CAT 2018 Exam Concludes, Results In January; Read Slot 2 Analysis Here

CAT 2018 Exam Concludes, Results In January; Read Slot 2 Analysis Here

CAT 2018 analysis: Slot 2 over, results expected in January

New Delhi: The CAT 2018 slot 2 exams were started at 2.30 PM and by 5.30 PM today. With this, the CAT 2018 or Common Admission Test 2018 for the admission of various Indian Institutes of Management (IIMs) across the country is over now. While commenting on the difficulty level of the CAT 2018 slot 2, an expert said the both the slot 1 and slot 2 were similar in nature while VARC and DLIR sections were bit tougher in the afternoon session. A candidate who attended the exam said, in the CAT 2018 slot 2, the DLIR questions were tougher than other two sections.

IIM Calcutta, the official organisor or IIM CAT 2018, conducted this prestigious management entrance exam for more than 2 lakh students in various centres across the country in two slots or shifts. The first shift was concluded on 12.15 pm in the afternoon today.

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Mercury Sulfate Category – Procurement Insights and Spend Analysis by SpendEdge

Mercury Sulfate Procurement Report. (Graphic: Business Wire)

LONDON–(BUSINESS WIRE)–SpendEdge, a global procurement intelligence advisory firm, has announced the release of their ‘Mercury Sulfate Market Procurement Report.’ The insights and data provided in this report provide a strategic analysis of the supply markets, factors influencing purchasing decisions, procurement best practices, pricing models, supplier landscape, and an analysis of the supplier capability matrix for the chemicals industry. This report breaks down the data and analysis behind the procurement of mercury sulfate and acts as an all-inclusive guide for making smart purchasing decisions.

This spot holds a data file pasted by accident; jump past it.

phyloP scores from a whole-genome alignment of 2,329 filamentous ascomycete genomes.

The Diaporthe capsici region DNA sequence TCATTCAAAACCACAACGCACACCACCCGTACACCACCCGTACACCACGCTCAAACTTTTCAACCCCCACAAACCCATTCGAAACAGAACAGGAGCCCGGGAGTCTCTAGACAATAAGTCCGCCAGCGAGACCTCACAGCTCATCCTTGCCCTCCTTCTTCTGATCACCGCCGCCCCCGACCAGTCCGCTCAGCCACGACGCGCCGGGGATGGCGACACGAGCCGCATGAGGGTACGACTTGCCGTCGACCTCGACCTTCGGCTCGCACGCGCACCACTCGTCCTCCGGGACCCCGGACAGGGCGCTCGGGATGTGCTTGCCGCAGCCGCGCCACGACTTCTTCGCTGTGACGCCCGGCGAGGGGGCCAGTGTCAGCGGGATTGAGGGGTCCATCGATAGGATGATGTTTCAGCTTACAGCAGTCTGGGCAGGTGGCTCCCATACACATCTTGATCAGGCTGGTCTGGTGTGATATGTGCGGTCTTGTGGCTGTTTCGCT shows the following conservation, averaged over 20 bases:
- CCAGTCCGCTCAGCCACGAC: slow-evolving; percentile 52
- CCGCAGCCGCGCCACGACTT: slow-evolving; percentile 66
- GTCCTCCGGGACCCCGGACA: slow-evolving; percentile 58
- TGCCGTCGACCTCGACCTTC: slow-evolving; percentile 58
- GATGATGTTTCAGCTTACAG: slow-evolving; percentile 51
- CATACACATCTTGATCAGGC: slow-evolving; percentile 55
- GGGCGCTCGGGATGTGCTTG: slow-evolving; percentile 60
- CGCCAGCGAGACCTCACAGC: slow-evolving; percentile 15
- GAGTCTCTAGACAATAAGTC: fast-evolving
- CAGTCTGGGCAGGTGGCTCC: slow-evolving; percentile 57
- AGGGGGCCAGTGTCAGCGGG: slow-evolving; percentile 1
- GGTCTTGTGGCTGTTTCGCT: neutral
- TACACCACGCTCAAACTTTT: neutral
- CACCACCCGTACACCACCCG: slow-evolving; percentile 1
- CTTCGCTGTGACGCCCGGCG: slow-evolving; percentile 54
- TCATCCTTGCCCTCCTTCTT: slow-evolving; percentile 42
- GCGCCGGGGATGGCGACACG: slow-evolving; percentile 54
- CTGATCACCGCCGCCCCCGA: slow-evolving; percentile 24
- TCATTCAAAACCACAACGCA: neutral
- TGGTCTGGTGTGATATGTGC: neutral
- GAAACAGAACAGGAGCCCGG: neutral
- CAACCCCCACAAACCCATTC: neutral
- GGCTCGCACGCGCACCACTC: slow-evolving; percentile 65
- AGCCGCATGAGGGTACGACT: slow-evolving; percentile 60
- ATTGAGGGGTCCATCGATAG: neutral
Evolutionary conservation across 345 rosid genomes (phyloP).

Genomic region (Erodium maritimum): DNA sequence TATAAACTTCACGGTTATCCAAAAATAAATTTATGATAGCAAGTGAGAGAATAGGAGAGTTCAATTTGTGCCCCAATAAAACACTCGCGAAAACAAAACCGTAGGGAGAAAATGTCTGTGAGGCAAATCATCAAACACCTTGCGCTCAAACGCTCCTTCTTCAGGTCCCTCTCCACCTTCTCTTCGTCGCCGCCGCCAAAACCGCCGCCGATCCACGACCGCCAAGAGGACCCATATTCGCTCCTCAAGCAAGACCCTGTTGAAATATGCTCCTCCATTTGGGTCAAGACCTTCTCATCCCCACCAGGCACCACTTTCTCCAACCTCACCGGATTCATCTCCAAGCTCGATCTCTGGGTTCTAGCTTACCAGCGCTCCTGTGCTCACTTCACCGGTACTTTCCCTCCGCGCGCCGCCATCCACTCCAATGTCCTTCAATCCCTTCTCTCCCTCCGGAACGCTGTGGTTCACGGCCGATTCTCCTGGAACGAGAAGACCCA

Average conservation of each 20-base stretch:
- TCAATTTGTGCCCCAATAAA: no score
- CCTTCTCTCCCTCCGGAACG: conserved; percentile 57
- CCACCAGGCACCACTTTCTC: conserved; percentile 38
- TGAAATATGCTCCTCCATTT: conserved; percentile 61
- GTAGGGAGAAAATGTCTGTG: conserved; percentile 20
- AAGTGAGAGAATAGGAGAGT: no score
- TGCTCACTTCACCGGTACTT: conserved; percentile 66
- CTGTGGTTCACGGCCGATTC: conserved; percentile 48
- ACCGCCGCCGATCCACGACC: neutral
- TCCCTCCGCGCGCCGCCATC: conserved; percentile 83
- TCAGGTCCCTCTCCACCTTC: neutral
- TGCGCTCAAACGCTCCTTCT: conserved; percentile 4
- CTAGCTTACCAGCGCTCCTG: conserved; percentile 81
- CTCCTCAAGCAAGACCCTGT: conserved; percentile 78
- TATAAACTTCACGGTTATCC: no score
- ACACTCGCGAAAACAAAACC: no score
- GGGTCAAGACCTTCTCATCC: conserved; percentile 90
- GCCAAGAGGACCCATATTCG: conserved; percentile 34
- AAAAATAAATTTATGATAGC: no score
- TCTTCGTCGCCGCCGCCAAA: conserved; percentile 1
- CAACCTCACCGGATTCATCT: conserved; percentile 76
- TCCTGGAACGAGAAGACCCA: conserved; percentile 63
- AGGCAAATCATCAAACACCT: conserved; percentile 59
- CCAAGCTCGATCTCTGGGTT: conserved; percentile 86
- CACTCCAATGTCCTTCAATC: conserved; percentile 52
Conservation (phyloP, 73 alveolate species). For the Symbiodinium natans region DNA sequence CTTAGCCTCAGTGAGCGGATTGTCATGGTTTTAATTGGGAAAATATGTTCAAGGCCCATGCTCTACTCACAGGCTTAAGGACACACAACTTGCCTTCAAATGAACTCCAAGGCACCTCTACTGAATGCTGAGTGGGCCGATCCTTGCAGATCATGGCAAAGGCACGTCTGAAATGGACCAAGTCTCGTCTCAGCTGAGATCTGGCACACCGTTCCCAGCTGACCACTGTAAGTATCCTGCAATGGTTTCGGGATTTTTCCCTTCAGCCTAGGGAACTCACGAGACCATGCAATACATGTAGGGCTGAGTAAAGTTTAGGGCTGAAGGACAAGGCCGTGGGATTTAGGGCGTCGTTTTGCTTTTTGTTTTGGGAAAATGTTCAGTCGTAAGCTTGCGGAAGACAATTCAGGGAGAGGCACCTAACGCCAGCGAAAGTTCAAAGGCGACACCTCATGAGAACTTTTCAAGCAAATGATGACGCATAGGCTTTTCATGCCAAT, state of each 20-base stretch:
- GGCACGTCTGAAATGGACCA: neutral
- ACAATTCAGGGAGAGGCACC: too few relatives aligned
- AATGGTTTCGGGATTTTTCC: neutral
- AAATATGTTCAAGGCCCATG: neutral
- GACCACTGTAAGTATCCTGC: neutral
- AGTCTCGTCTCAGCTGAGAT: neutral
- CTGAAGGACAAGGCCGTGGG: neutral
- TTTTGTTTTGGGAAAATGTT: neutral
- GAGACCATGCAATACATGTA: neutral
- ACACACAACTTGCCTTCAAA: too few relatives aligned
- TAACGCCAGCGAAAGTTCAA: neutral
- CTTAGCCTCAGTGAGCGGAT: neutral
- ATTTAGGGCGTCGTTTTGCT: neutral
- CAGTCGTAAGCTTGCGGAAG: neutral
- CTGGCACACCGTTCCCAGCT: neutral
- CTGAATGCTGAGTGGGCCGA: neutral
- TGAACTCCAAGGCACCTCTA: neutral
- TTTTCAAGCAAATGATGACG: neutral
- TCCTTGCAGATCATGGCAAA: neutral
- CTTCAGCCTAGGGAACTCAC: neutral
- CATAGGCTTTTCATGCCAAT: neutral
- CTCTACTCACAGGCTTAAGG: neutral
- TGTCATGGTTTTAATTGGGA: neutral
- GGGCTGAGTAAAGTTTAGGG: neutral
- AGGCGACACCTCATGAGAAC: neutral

“The demand for mercury sulfate is highly dependent on end-user industries such as chemical, consumer electronics, automobile, and pharmaceutical,” says SpendEdge procurement analyst Tridib Bora. “Also, the suppliers in the mercury sulfate market are involving in M&A to enhance their production capabilities and increase their geographical presence across niche penetrated regions,” added Tridib.

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Procurement analysts at SpendEdge highlight the following top three market trends that are contributing to the growth of the Global Mercury Sulfate Market:

  • Increase in the use of mercury sulfate for water treatment
  • Increase in R&D investments to meet industry-specific requirements
  • Rise in M&A activities

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Increase in the use of mercury sulfate for water treatment:

Globally, the gradual rise in the sea levels has resulted in the need for improving the water treatment of water bodies. The procedure involved in the water treatment includes the addition of mercury sulfate, which separates the sulfate by forming methylmercury. In addition, the use of mercury sulfate also helps the buyers for the treatment of freshwater, and the treated water can also be used for domestic requirements.